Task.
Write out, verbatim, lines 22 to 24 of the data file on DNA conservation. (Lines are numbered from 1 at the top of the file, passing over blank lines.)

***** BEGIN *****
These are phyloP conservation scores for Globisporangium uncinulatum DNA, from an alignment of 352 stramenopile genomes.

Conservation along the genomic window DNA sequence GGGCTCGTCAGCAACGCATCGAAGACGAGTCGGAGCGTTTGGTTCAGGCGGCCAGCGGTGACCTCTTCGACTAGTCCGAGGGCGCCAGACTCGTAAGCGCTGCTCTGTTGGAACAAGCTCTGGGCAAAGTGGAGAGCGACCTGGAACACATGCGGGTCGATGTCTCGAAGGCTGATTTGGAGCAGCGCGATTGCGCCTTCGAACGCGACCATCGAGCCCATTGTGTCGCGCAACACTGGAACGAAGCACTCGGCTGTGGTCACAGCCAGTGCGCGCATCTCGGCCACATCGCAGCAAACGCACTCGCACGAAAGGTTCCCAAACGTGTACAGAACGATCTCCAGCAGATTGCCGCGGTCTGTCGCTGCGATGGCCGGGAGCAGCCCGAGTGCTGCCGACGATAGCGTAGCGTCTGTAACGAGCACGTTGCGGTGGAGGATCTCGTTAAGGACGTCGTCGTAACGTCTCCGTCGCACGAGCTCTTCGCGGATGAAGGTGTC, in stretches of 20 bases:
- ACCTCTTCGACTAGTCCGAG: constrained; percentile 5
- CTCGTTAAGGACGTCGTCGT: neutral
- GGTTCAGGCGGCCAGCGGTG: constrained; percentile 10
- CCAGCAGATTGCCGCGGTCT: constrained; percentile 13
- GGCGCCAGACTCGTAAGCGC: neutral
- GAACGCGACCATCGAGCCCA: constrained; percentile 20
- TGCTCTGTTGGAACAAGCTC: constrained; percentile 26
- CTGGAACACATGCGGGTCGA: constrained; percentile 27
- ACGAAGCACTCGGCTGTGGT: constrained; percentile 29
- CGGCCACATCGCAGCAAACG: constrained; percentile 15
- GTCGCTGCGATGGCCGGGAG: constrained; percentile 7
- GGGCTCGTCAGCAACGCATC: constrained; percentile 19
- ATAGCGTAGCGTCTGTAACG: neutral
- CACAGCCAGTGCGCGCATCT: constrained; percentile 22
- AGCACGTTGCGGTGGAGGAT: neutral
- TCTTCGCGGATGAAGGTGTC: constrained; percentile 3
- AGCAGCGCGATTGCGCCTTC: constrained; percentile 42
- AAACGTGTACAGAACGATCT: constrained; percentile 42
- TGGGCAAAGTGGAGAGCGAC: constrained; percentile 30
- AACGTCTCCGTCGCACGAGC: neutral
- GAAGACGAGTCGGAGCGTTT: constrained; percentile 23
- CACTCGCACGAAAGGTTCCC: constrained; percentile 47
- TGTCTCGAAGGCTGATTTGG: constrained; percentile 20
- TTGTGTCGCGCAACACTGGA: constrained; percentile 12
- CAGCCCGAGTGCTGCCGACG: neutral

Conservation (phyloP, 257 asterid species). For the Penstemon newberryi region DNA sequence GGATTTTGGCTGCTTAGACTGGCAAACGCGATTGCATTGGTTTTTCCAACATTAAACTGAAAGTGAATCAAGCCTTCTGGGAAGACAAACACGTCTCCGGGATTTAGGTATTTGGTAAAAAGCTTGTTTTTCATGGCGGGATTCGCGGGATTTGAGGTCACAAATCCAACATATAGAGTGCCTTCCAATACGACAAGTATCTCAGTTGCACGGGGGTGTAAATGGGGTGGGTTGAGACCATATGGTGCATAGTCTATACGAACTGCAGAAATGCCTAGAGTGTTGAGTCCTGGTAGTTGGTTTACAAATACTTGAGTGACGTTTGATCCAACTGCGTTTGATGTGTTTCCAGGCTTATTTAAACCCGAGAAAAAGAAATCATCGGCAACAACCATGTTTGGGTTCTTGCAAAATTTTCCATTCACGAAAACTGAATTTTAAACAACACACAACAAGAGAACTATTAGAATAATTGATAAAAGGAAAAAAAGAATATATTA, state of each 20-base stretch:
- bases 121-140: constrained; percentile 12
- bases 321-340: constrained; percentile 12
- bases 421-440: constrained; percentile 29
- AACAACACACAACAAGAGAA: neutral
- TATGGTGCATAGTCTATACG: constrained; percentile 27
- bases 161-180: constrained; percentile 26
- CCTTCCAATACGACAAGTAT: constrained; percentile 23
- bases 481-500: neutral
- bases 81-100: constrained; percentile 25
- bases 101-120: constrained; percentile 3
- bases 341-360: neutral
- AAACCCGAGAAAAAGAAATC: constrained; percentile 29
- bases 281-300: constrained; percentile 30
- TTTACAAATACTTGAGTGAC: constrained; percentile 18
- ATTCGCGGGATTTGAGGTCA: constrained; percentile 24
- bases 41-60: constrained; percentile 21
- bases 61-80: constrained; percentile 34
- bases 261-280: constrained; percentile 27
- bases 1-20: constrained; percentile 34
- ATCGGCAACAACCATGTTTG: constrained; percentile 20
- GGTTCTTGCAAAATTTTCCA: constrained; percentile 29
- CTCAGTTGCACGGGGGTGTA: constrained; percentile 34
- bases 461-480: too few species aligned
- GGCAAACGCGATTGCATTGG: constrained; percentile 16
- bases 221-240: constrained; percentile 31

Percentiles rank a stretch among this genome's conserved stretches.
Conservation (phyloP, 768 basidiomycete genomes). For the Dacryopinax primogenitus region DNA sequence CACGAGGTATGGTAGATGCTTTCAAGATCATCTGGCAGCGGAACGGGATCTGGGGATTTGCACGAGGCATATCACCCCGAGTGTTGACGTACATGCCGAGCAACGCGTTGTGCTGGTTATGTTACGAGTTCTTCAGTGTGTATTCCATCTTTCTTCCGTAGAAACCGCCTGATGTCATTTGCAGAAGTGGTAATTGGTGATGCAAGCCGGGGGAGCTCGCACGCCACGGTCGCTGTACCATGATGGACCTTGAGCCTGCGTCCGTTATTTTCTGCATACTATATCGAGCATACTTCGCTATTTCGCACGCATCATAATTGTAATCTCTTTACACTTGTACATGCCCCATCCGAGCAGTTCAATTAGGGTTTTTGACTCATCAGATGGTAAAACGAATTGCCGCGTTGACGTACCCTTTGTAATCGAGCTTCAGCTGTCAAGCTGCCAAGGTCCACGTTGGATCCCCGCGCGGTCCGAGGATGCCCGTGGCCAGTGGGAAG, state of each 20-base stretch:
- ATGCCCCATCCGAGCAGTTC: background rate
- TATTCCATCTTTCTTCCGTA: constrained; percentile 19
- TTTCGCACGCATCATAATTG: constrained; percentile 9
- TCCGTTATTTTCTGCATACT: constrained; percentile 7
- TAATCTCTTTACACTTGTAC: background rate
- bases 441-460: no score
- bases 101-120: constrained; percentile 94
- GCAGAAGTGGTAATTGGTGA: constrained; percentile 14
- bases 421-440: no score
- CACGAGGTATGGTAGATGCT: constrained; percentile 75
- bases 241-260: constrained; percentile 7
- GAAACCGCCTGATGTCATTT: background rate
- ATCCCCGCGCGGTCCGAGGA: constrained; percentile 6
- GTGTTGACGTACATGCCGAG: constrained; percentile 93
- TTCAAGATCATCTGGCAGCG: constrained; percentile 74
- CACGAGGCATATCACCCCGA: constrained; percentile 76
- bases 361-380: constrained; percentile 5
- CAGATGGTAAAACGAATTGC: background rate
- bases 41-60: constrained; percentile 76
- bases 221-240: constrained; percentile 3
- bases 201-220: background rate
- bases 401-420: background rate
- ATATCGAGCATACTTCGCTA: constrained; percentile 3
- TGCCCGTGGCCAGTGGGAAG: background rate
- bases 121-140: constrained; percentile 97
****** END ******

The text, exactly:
- AACGTCTCCGTCGCACGAGC: neutral
- GAAGACGAGTCGGAGCGTTT: constrained; percentile 23
- CACTCGCACGAAAGGTTCCC: constrained; percentile 47